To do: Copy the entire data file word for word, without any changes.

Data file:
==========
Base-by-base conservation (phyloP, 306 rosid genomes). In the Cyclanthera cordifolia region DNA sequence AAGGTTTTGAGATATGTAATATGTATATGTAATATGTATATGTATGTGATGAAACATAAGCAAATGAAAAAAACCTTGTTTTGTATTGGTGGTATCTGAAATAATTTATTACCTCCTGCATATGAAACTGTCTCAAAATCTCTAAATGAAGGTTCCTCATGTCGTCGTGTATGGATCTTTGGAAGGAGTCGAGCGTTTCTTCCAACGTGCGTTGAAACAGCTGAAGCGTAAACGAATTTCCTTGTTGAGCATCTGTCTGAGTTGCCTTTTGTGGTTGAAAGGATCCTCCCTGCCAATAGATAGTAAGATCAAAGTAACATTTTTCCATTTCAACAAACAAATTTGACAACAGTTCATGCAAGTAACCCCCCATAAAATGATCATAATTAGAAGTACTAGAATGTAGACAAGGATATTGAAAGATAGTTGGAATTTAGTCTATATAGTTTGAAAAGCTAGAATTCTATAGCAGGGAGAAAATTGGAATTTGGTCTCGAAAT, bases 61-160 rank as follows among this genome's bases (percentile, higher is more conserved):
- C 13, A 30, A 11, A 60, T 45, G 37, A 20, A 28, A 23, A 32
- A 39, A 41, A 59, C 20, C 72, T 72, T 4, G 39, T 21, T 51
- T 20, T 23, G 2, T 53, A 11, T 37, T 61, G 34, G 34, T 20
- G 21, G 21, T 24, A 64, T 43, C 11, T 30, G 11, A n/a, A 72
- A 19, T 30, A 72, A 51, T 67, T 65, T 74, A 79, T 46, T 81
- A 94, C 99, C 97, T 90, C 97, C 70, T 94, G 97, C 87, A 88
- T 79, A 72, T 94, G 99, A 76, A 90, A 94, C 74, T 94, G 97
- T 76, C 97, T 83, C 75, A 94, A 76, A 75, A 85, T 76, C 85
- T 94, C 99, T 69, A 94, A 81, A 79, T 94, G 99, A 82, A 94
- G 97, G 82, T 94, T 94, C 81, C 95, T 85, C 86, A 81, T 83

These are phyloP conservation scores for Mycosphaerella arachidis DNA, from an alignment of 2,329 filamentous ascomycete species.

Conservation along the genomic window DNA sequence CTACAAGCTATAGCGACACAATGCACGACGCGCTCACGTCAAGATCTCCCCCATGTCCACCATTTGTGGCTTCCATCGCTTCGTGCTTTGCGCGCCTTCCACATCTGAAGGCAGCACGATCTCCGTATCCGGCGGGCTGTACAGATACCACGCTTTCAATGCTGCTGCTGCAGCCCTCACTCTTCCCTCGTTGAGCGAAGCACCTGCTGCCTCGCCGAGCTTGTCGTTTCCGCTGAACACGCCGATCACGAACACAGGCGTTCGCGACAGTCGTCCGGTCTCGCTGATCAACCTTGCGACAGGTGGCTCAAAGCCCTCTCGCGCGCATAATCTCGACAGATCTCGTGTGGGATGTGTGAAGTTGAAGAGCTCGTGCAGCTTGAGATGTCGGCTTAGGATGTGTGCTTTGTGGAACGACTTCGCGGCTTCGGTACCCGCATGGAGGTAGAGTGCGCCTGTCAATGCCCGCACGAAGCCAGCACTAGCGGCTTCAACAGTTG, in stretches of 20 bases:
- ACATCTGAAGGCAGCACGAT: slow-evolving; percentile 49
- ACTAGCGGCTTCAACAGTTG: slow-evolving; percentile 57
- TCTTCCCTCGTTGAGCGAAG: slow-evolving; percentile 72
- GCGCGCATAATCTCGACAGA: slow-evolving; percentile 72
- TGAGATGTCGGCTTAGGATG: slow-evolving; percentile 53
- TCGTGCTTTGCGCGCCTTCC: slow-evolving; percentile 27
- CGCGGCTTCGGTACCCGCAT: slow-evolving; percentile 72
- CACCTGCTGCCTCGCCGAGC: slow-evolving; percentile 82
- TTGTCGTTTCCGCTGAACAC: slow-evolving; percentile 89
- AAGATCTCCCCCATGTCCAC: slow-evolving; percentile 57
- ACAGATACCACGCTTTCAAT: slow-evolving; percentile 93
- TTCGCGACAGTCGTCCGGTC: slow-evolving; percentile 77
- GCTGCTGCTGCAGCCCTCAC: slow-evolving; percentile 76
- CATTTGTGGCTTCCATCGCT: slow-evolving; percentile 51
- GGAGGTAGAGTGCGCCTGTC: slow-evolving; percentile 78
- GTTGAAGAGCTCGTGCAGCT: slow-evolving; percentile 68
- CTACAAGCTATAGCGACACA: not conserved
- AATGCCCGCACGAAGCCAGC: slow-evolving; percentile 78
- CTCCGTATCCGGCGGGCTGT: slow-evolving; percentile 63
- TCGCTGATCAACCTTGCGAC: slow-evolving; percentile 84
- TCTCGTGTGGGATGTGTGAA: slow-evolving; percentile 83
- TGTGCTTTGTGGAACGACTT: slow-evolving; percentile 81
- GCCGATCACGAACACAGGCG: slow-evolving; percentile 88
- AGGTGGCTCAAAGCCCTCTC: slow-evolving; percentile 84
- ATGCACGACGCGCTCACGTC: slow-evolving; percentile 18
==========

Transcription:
Base-by-base conservation (phyloP, 306 rosid genomes). In the Cyclanthera cordifolia region DNA sequence AAGGTTTTGAGATATGTAATATGTATATGTAATATGTATATGTATGTGATGAAACATAAGCAAATGAAAAAAACCTTGTTTTGTATTGGTGGTATCTGAAATAATTTATTACCTCCTGCATATGAAACTGTCTCAAAATCTCTAAATGAAGGTTCCTCATGTCGTCGTGTATGGATCTTTGGAAGGAGTCGAGCGTTTCTTCCAACGTGCGTTGAAACAGCTGAAGCGTAAACGAATTTCCTTGTTGAGCATCTGTCTGAGTTGCCTTTTGTGGTTGAAAGGATCCTCCCTGCCAATAGATAGTAAGATCAAAGTAACATTTTTCCATTTCAACAAACAAATTTGACAACAGTTCATGCAAGTAACCCCCCATAAAATGATCATAATTAGAAGTACTAGAATGTAGACAAGGATATTGAAAGATAGTTGGAATTTAGTCTATATAGTTTGAAAAGCTAGAATTCTATAGCAGGGAGAAAATTGGAATTTGGTCTCGAAAT, bases 61-160 rank as follows among this genome's bases (percentile, higher is more conserved):
- C 13, A 30, A 11, A 60, T 45, G 37, A 20, A 28, A 23, A 32
- A 39, A 41, A 59, C 20, C 72, T 72, T 4, G 39, T 21, T 51
- T 20, T 23, G 2, T 53, A 11, T 37, T 61, G 34, G 34, T 20
- G 21, G 21, T 24, A 64, T 43, C 11, T 30, G 11, A n/a, A 72
- A 19, T 30, A 72, A 51, T 67, T 65, T 74, A 79, T 46, T 81
- A 94, C 99, C 97, T 90, C 97, C 70, T 94, G 97, C 87, A 88
- T 79, A 72, T 94, G 99, A 76, A 90, A 94, C 74, T 94, G 97
- T 76, C 97, T 83, C 75, A 94, A 76, A 75, A 85, T 76, C 85
- T 94, C 99, T 69, A 94, A 81, A 79, T 94, G 99, A 82, A 94
- G 97, G 82, T 94, T 94, C 81, C 95, T 85, C 86, A 81, T 83

These are phyloP conservation scores for Mycosphaerella arachidis DNA, from an alignment of 2,329 filamentous ascomycete species.

Conservation along the genomic window DNA sequence CTACAAGCTATAGCGACACAATGCACGACGCGCTCACGTCAAGATCTCCCCCATGTCCACCATTTGTGGCTTCCATCGCTTCGTGCTTTGCGCGCCTTCCACATCTGAAGGCAGCACGATCTCCGTATCCGGCGGGCTGTACAGATACCACGCTTTCAATGCTGCTGCTGCAGCCCTCACTCTTCCCTCGTTGAGCGAAGCACCTGCTGCCTCGCCGAGCTTGTCGTTTCCGCTGAACACGCCGATCACGAACACAGGCGTTCGCGACAGTCGTCCGGTCTCGCTGATCAACCTTGCGACAGGTGGCTCAAAGCCCTCTCGCGCGCATAATCTCGACAGATCTCGTGTGGGATGTGTGAAGTTGAAGAGCTCGTGCAGCTTGAGATGTCGGCTTAGGATGTGTGCTTTGTGGAACGACTTCGCGGCTTCGGTACCCGCATGGAGGTAGAGTGCGCCTGTCAATGCCCGCACGAAGCCAGCACTAGCGGCTTCAACAGTTG, in stretches of 20 bases:
- ACATCTGAAGGCAGCACGAT: slow-evolving; percentile 49
- ACTAGCGGCTTCAACAGTTG: slow-evolving; percentile 57
- TCTTCCCTCGTTGAGCGAAG: slow-evolving; percentile 72
- GCGCGCATAATCTCGACAGA: slow-evolving; percentile 72
- TGAGATGTCGGCTTAGGATG: slow-evolving; percentile 53
- TCGTGCTTTGCGCGCCTTCC: slow-evolving; percentile 27
- CGCGGCTTCGGTACCCGCAT: slow-evolving; percentile 72
- CACCTGCTGCCTCGCCGAGC: slow-evolving; percentile 82
- TTGTCGTTTCCGCTGAACAC: slow-evolving; percentile 89
- AAGATCTCCCCCATGTCCAC: slow-evolving; percentile 57
- ACAGATACCACGCTTTCAAT: slow-evolving; percentile 93
- TTCGCGACAGTCGTCCGGTC: slow-evolving; percentile 77
- GCTGCTGCTGCAGCCCTCAC: slow-evolving; percentile 76
- CATTTGTGGCTTCCATCGCT: slow-evolving; percentile 51
- GGAGGTAGAGTGCGCCTGTC: slow-evolving; percentile 78
- GTTGAAGAGCTCGTGCAGCT: slow-evolving; percentile 68
- CTACAAGCTATAGCGACACA: not conserved
- AATGCCCGCACGAAGCCAGC: slow-evolving; percentile 78
- CTCCGTATCCGGCGGGCTGT: slow-evolving; percentile 63
- TCGCTGATCAACCTTGCGAC: slow-evolving; percentile 84
- TCTCGTGTGGGATGTGTGAA: slow-evolving; percentile 83
- TGTGCTTTGTGGAACGACTT: slow-evolving; percentile 81
- GCCGATCACGAACACAGGCG: slow-evolving; percentile 88
- AGGTGGCTCAAAGCCCTCTC: slow-evolving; percentile 84
- ATGCACGACGCGCTCACGTC: slow-evolving; percentile 18